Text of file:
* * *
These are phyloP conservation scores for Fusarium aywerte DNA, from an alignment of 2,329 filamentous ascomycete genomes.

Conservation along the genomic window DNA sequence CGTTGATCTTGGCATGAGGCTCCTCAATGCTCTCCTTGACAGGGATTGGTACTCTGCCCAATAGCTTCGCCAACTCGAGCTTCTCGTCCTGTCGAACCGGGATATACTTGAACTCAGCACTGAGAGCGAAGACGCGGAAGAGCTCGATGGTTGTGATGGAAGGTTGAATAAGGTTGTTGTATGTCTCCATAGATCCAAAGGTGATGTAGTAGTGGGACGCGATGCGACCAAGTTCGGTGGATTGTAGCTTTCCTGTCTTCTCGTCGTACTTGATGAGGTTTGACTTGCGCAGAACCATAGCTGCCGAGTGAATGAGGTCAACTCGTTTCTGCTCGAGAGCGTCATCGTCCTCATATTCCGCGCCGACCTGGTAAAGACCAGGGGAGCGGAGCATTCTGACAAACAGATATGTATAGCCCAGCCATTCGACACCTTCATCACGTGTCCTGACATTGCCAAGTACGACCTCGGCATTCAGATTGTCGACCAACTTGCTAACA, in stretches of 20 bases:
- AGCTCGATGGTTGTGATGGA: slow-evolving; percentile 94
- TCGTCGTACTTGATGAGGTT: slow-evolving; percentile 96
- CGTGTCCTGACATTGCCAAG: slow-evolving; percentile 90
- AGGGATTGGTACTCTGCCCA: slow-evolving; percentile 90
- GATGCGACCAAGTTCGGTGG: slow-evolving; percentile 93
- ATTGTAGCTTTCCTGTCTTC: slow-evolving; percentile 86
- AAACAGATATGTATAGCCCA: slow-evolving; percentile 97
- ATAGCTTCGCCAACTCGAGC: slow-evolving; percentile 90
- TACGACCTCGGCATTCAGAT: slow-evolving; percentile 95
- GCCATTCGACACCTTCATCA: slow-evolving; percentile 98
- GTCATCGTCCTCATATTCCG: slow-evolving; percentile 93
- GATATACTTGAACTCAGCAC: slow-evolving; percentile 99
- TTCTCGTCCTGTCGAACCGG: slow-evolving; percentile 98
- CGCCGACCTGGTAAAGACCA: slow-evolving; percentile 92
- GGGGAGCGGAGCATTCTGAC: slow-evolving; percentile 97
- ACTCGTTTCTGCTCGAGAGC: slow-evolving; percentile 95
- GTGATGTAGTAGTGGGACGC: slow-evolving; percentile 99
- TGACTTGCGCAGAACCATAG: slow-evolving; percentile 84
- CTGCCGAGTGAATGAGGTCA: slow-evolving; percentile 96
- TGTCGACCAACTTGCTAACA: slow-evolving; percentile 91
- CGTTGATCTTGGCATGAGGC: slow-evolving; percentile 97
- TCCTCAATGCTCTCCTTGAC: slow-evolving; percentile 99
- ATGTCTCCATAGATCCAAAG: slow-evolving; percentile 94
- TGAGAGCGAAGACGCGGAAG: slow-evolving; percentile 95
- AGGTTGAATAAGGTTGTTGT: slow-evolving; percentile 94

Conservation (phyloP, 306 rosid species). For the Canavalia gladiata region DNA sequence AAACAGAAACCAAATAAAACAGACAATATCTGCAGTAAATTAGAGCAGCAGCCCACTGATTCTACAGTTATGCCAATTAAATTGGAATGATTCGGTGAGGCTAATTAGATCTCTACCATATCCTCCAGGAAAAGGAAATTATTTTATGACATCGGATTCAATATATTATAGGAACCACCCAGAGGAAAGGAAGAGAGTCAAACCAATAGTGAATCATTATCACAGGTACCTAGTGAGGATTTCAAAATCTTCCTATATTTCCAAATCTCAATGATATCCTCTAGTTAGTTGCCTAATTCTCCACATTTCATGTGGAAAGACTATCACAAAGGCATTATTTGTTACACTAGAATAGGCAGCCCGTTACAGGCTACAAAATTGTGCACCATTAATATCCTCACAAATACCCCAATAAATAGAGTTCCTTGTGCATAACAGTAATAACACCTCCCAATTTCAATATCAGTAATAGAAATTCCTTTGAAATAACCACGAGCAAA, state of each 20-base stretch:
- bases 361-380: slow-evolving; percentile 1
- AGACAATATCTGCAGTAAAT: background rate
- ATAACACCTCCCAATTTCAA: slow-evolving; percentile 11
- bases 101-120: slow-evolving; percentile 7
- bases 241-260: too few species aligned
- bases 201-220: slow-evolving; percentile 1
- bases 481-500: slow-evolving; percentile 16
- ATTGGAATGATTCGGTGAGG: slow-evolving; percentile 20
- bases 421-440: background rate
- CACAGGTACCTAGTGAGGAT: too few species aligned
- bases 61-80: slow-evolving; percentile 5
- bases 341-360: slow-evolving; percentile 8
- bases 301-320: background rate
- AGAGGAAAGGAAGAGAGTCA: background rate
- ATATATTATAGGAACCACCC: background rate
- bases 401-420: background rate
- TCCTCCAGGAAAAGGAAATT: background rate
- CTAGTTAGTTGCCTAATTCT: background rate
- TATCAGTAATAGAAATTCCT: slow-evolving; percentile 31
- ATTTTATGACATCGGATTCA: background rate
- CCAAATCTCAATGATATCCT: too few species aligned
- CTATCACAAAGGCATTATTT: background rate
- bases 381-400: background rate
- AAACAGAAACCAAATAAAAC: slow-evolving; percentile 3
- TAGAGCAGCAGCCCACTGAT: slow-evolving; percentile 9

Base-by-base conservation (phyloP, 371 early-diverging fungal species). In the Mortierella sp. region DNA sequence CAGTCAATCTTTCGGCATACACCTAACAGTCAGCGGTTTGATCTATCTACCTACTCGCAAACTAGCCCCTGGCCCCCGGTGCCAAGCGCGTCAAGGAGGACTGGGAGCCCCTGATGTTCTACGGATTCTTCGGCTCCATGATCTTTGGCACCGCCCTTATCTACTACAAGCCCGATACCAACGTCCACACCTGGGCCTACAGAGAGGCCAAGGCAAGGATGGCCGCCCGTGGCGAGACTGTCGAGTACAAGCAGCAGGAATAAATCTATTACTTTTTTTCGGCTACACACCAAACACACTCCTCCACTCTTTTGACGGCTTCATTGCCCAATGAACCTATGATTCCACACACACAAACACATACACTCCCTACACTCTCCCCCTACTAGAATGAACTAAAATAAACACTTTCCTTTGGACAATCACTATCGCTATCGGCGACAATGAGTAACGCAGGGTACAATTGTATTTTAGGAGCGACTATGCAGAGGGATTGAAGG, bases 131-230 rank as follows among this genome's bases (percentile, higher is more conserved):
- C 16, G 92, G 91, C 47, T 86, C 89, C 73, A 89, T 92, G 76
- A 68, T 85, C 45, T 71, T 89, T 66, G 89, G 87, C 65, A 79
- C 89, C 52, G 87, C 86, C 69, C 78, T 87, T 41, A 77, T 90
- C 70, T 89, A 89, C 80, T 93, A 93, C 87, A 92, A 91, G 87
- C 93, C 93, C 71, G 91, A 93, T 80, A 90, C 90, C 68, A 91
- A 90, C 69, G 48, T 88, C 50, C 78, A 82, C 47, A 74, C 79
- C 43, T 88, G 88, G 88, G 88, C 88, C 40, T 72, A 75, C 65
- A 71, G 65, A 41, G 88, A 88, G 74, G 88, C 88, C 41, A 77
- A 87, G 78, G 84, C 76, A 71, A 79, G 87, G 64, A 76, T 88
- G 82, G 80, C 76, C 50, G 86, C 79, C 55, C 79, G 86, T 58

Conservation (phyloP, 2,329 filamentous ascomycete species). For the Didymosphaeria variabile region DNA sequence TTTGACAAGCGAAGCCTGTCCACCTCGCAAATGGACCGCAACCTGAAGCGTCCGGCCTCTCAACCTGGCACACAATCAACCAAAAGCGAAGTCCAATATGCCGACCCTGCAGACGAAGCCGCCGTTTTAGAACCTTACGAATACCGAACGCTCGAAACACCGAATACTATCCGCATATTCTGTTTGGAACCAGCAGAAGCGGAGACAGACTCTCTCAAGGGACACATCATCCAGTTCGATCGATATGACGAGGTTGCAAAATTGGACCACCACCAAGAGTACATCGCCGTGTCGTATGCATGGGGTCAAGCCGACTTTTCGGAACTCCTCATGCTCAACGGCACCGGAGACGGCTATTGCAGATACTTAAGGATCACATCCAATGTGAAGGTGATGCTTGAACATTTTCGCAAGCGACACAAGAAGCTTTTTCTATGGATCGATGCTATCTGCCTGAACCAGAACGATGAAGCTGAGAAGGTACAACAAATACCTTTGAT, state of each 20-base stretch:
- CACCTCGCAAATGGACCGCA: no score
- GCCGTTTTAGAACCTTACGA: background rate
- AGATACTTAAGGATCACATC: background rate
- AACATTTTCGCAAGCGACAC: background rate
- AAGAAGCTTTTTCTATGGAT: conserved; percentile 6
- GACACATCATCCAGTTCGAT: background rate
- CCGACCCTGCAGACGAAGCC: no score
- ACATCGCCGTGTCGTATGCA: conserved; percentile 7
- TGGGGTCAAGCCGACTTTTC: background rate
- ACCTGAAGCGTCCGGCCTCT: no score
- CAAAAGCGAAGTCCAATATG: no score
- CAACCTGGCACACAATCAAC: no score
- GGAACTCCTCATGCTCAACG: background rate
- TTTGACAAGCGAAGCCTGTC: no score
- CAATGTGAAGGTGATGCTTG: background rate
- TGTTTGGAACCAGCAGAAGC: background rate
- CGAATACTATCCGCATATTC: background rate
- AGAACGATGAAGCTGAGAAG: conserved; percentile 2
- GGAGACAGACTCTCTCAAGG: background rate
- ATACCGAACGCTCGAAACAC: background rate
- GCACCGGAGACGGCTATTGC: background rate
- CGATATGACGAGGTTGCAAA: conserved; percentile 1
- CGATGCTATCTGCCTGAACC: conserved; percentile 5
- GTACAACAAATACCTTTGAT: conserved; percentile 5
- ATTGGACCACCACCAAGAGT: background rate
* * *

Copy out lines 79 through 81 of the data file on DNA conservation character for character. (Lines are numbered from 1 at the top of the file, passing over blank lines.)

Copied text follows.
- TTTGACAAGCGAAGCCTGTC: no score
- CAATGTGAAGGTGATGCTTG: background rate
- TGTTTGGAACCAGCAGAAGC: background rate